Reading ‘Termites of the Gods’

I read ‘Termites of the Gods’ by Siyakha Mguni on a bumpy trip to Northern Kenya. It helped that we often passed huge termite hills, like the ones Siyakha describes in his book, but which I had never had the fortune to see before. It was possible to see how these tall towers built by such small insects- a mind-boggling feat- could come to mean so much to San communities.

‘Termites of the Gods’ is a careful peeling away at the depiction and significance of the so-named ‘formlings’ in southern African rock art. Wits Press calls it the narration of the author’s ‘personal journey, over many years, to discover the significance of a hitherto enigmatic theme in San rock paintings.’

reading Temrites of the Gods

Here’s 4 reasons why I enjoyed the book:

Interdisciplinary research

Mguni employs an interdisciplinary lens to investigate these images. He combines ethnography, botany, zoology (entomology), archaeology, art analysis and personal reflection to arrive at the conclusion that formlings represent termitaria or termites’ nests and flying termites in association with them. These disciplines also serve to demystify the significance of termites in San cosmology.

Personal narrative

I particularly enjoyed insights into formative experiences that Mguni had in his childhood and young scholarly life which enabled him arrive at his conclusions. In fact, were it not for these significant happenings in the author’s life, he might not have successfully unlocked the key to what formlings represent. Keeping in mind that previous scholars had given explanations varying from the smoke from Mosi-a-tunya falls to bees’ hives, this was an integral piece of the puzzle to solve. In some areas of scholarship one is supposed to keep the self out, therefore the significance that personal experiences played in this mystery and that those narratives appear in the book is not small.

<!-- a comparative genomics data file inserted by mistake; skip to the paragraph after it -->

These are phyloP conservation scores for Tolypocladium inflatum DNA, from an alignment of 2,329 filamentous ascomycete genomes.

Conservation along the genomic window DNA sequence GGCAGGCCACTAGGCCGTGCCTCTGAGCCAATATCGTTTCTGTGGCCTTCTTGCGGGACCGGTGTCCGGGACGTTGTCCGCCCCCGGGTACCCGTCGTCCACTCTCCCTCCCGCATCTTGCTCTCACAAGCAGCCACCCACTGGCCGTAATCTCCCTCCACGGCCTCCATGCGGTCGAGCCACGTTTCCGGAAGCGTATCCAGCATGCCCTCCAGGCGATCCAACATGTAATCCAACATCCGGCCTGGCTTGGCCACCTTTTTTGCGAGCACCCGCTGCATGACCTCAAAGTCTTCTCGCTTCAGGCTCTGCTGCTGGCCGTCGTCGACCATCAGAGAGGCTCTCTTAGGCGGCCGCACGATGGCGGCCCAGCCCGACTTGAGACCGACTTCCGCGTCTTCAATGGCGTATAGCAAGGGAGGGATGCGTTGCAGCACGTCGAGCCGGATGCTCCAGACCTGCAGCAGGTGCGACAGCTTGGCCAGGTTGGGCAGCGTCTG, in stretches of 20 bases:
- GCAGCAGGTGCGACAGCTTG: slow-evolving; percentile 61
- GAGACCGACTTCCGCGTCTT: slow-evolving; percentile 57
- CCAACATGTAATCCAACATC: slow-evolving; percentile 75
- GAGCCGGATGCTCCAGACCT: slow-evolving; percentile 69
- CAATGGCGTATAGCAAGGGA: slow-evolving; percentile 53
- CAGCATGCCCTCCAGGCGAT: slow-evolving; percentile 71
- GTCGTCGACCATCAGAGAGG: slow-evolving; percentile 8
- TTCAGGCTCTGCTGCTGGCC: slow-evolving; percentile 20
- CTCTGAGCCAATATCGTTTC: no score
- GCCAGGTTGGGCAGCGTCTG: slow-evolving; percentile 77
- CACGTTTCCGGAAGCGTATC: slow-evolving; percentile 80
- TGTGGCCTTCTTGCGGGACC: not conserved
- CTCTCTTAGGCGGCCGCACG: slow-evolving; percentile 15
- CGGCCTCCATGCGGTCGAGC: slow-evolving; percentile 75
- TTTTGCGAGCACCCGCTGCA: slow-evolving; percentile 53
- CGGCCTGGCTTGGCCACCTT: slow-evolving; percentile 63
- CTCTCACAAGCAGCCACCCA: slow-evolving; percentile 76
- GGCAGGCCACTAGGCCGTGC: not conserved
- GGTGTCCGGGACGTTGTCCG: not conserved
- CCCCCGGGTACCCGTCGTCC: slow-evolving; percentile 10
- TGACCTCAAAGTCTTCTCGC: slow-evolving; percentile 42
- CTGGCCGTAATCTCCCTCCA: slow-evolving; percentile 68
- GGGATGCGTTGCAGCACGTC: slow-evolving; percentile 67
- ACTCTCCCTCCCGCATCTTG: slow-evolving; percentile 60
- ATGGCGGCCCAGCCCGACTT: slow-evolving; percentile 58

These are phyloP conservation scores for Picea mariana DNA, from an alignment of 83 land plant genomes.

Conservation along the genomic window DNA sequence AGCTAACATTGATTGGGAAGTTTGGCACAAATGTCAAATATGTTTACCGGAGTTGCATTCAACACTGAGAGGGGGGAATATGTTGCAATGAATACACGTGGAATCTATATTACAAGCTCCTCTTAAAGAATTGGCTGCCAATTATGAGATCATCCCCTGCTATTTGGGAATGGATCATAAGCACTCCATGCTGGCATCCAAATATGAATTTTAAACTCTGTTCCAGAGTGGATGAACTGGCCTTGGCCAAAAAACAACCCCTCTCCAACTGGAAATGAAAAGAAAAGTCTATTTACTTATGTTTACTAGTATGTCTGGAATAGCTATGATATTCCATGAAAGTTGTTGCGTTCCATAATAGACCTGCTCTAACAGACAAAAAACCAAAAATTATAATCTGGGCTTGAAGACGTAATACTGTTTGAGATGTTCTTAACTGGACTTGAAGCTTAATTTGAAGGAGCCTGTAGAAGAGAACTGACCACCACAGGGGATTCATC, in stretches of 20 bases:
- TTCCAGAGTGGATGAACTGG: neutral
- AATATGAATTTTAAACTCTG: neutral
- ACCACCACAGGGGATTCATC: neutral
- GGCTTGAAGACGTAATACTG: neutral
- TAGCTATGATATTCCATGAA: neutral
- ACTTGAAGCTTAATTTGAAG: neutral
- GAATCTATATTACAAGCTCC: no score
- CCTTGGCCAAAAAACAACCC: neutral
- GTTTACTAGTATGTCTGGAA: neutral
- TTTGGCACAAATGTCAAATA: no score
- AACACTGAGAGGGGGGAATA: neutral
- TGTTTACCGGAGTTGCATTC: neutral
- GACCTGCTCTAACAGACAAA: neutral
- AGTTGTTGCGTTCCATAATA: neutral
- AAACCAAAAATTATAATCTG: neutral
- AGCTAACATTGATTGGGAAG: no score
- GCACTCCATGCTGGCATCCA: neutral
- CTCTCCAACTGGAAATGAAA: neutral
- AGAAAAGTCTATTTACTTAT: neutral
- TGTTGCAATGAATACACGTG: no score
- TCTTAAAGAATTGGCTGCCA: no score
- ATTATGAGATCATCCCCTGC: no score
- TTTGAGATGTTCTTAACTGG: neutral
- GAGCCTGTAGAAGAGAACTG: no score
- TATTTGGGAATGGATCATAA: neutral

Beyond identification

Mguni goes beyond identification in his book. As mentioned previously, correct identification of formlings is no easy feat. But the book doesn’t stop at identifying formlings. It goes on to explore the cosmological importance of formlings to San painters. Considering how ubiquitous formlings are as a painted form in countries such as Zimbabwe, there must have been good reason to paint them. The book does not disappoint in its effort to explore these reasons.

Sound research

Finally Mguni employs a cable form of research, as he describes it, threading layer upon layer of evidence to reach his conclusions. As he explains in the book, in this way, even if one piece of evidence fails the rope remains firm. Because the book is so systematic in its threading of evidence it takes a while to get to the good stuff. However, all that is more than rewarded in the end.

Reading Termites of the Gods

After reading Termites of the Gods, I now look at termites’ nests and San powers of observation and meaning-giving with more respect: something so seemingly simple as termites nests can be imbued with much meaning, and be incorporated into the depths of a complex spiritual system. Formlings do not deviate from the other San rock art in this sense. In fact, these at first strange-looking representations are firmly in sync with other San cosmological representations in rock art.

Review by Wangũi Kamonji

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